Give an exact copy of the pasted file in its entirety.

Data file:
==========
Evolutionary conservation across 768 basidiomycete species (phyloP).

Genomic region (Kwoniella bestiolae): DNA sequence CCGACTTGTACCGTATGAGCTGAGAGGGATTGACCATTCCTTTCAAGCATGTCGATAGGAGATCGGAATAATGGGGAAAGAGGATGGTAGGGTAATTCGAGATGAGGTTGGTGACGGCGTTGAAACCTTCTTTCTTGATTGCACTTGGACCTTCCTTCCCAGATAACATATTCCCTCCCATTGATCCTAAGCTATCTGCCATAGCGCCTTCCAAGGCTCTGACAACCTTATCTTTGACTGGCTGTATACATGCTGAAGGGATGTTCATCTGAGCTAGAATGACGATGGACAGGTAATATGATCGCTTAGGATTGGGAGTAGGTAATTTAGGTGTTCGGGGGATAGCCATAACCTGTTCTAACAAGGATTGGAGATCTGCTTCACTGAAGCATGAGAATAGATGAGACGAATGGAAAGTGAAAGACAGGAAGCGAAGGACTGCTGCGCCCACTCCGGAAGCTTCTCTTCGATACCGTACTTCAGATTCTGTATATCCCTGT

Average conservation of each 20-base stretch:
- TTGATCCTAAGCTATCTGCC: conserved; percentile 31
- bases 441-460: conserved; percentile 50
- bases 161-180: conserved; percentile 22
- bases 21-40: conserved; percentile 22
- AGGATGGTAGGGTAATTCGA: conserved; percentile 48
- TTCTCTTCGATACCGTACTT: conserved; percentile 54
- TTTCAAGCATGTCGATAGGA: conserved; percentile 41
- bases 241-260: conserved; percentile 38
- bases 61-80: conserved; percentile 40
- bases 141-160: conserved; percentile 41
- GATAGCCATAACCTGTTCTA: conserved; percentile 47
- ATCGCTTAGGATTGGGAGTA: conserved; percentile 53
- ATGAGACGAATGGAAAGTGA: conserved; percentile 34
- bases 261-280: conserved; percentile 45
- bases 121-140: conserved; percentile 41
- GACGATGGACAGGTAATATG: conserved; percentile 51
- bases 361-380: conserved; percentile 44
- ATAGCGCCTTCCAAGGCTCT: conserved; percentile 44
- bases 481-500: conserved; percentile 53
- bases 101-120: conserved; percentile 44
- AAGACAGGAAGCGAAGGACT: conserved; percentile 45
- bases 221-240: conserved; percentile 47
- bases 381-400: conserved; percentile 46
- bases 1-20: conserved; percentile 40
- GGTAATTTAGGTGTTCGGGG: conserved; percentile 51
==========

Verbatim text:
Evolutionary conservation across 768 basidiomycete species (phyloP).

Genomic region (Kwoniella bestiolae): DNA sequence CCGACTTGTACCGTATGAGCTGAGAGGGATTGACCATTCCTTTCAAGCATGTCGATAGGAGATCGGAATAATGGGGAAAGAGGATGGTAGGGTAATTCGAGATGAGGTTGGTGACGGCGTTGAAACCTTCTTTCTTGATTGCACTTGGACCTTCCTTCCCAGATAACATATTCCCTCCCATTGATCCTAAGCTATCTGCCATAGCGCCTTCCAAGGCTCTGACAACCTTATCTTTGACTGGCTGTATACATGCTGAAGGGATGTTCATCTGAGCTAGAATGACGATGGACAGGTAATATGATCGCTTAGGATTGGGAGTAGGTAATTTAGGTGTTCGGGGGATAGCCATAACCTGTTCTAACAAGGATTGGAGATCTGCTTCACTGAAGCATGAGAATAGATGAGACGAATGGAAAGTGAAAGACAGGAAGCGAAGGACTGCTGCGCCCACTCCGGAAGCTTCTCTTCGATACCGTACTTCAGATTCTGTATATCCCTGT

Average conservation of each 20-base stretch:
- TTGATCCTAAGCTATCTGCC: conserved; percentile 31
- bases 441-460: conserved; percentile 50
- bases 161-180: conserved; percentile 22
- bases 21-40: conserved; percentile 22
- AGGATGGTAGGGTAATTCGA: conserved; percentile 48
- TTCTCTTCGATACCGTACTT: conserved; percentile 54
- TTTCAAGCATGTCGATAGGA: conserved; percentile 41
- bases 241-260: conserved; percentile 38
- bases 61-80: conserved; percentile 40
- bases 141-160: conserved; percentile 41
- GATAGCCATAACCTGTTCTA: conserved; percentile 47
- ATCGCTTAGGATTGGGAGTA: conserved; percentile 53
- ATGAGACGAATGGAAAGTGA: conserved; percentile 34
- bases 261-280: conserved; percentile 45
- bases 121-140: conserved; percentile 41
- GACGATGGACAGGTAATATG: conserved; percentile 51
- bases 361-380: conserved; percentile 44
- ATAGCGCCTTCCAAGGCTCT: conserved; percentile 44
- bases 481-500: conserved; percentile 53
- bases 101-120: conserved; percentile 44
- AAGACAGGAAGCGAAGGACT: conserved; percentile 45
- bases 221-240: conserved; percentile 47
- bases 381-400: conserved; percentile 46
- bases 1-20: conserved; percentile 40
- GGTAATTTAGGTGTTCGGGG: conserved; percentile 51